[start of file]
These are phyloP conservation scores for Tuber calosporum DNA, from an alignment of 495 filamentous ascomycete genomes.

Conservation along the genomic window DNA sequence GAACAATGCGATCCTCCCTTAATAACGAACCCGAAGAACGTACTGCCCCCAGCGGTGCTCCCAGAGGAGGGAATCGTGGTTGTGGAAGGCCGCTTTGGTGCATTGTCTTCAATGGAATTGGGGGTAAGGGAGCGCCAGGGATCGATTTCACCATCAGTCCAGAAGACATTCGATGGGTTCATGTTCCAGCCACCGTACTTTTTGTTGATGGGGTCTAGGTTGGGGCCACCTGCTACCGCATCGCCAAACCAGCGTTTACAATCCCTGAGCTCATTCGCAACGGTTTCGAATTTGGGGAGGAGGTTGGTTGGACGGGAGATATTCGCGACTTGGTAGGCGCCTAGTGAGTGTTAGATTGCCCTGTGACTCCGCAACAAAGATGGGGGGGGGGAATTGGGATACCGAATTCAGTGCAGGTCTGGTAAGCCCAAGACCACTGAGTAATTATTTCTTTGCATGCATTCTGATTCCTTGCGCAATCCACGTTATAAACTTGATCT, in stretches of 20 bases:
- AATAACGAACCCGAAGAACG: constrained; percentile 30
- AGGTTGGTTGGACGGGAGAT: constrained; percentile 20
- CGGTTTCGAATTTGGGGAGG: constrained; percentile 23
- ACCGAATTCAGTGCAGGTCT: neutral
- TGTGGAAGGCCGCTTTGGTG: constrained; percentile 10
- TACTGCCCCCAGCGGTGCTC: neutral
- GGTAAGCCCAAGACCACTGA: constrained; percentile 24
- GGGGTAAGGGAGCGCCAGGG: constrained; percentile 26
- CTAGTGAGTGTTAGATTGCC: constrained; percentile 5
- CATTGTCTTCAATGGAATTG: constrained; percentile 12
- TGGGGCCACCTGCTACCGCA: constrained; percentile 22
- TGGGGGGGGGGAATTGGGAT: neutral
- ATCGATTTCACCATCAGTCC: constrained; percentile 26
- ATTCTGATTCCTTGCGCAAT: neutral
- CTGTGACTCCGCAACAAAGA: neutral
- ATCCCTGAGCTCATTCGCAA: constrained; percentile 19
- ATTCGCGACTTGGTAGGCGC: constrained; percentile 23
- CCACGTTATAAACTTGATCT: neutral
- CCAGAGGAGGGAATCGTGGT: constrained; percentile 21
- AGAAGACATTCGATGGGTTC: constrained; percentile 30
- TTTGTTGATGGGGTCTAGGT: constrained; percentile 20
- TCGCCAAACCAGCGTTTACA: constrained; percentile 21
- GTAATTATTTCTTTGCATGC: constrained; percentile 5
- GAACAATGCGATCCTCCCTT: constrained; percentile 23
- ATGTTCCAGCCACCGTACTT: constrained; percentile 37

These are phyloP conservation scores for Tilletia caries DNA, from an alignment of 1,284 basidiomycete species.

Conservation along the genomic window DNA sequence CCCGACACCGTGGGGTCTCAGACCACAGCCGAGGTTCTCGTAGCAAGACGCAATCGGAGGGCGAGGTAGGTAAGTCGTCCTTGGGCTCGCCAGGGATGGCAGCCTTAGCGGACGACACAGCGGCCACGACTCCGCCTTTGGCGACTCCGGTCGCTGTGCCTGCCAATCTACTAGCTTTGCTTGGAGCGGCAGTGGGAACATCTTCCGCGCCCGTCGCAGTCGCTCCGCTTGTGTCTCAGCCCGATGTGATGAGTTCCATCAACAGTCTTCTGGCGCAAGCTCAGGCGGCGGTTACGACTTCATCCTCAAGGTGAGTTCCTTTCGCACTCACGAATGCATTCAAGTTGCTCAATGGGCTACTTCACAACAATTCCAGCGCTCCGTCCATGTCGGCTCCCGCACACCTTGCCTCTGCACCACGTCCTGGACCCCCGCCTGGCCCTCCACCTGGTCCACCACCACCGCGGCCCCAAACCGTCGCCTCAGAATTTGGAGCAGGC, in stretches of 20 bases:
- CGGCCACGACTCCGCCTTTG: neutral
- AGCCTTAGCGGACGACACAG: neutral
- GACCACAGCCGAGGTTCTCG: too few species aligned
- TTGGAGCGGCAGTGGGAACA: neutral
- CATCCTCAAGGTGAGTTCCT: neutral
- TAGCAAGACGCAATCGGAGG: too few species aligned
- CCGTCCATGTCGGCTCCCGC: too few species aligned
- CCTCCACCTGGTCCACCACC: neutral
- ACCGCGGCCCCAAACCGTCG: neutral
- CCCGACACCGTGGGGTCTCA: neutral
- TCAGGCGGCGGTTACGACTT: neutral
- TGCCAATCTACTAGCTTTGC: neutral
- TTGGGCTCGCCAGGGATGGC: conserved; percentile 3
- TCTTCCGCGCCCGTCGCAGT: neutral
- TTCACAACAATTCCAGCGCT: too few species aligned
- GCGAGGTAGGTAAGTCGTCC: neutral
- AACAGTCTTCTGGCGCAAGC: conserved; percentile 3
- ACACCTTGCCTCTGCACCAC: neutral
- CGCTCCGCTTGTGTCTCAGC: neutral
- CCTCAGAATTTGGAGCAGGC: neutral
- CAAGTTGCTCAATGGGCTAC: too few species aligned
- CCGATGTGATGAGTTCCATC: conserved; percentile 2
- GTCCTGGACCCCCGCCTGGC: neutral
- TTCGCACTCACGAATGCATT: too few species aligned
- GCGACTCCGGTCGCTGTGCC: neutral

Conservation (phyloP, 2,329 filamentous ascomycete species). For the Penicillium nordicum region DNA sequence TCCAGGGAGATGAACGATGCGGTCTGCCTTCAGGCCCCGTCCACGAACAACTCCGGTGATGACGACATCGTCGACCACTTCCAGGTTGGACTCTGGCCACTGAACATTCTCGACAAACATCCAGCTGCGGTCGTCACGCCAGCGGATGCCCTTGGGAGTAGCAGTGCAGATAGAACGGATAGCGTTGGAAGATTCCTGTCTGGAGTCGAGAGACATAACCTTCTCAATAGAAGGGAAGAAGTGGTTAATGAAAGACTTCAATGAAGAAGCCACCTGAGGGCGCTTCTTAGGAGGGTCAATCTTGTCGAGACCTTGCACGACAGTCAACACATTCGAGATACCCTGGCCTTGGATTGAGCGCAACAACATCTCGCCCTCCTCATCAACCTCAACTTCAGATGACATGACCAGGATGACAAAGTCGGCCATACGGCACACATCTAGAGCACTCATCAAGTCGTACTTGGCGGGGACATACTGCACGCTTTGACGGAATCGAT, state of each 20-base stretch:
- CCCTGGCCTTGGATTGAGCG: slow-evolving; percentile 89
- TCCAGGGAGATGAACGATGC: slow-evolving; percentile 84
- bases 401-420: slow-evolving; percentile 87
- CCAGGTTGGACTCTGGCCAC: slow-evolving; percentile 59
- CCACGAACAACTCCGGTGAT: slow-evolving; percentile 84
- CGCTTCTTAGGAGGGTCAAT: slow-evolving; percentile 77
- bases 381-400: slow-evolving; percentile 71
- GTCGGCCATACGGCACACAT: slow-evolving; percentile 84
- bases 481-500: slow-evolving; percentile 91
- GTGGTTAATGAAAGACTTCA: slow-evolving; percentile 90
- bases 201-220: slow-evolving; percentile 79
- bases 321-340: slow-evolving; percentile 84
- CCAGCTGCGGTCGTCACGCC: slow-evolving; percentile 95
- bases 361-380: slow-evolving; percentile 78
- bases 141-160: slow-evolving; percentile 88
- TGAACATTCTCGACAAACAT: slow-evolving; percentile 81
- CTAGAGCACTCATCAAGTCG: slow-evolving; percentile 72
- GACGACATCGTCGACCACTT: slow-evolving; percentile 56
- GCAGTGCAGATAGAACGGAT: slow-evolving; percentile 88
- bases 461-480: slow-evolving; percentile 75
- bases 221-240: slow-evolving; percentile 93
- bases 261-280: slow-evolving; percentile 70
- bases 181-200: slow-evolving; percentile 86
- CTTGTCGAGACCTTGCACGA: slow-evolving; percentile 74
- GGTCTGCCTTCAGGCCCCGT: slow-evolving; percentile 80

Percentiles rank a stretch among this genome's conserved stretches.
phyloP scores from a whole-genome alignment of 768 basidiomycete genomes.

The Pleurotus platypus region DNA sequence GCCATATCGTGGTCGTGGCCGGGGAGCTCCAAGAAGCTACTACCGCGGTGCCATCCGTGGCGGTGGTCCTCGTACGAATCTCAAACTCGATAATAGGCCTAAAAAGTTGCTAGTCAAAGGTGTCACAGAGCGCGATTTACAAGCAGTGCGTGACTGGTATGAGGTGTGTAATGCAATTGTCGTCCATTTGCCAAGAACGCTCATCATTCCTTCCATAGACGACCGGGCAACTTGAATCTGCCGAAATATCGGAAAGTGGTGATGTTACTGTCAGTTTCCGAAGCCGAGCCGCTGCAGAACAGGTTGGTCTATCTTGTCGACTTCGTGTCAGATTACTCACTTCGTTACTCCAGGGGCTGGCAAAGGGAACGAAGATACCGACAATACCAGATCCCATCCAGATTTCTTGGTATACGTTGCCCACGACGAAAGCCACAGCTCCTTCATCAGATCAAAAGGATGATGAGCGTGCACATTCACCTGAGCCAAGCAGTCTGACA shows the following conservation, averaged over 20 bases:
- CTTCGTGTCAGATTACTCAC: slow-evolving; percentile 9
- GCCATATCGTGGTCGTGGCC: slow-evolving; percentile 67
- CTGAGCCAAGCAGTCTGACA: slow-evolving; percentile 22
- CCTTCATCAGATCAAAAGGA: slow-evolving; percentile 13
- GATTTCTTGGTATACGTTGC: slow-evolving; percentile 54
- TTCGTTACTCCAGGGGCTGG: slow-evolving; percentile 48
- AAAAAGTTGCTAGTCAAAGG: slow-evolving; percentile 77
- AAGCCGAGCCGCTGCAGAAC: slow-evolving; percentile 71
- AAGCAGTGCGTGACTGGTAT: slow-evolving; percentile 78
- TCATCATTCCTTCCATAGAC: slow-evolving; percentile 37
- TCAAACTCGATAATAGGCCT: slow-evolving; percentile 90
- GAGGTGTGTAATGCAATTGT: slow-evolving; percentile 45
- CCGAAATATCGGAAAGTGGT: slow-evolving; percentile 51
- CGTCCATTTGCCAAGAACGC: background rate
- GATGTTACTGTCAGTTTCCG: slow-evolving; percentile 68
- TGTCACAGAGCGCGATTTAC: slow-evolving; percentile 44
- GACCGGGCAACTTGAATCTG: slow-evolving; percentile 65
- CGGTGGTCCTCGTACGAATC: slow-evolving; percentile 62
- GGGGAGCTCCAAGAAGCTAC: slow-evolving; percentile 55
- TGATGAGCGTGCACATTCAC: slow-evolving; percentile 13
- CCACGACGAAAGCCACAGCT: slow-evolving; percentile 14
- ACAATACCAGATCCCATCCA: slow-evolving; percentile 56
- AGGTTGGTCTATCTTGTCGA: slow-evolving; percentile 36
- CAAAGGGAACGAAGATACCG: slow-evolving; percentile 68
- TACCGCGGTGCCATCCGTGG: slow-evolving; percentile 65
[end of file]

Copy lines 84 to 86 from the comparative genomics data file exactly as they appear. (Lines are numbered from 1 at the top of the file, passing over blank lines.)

- CTTCGTGTCAGATTACTCAC: slow-evolving; percentile 9
- GCCATATCGTGGTCGTGGCC: slow-evolving; percentile 67
- CTGAGCCAAGCAGTCTGACA: slow-evolving; percentile 22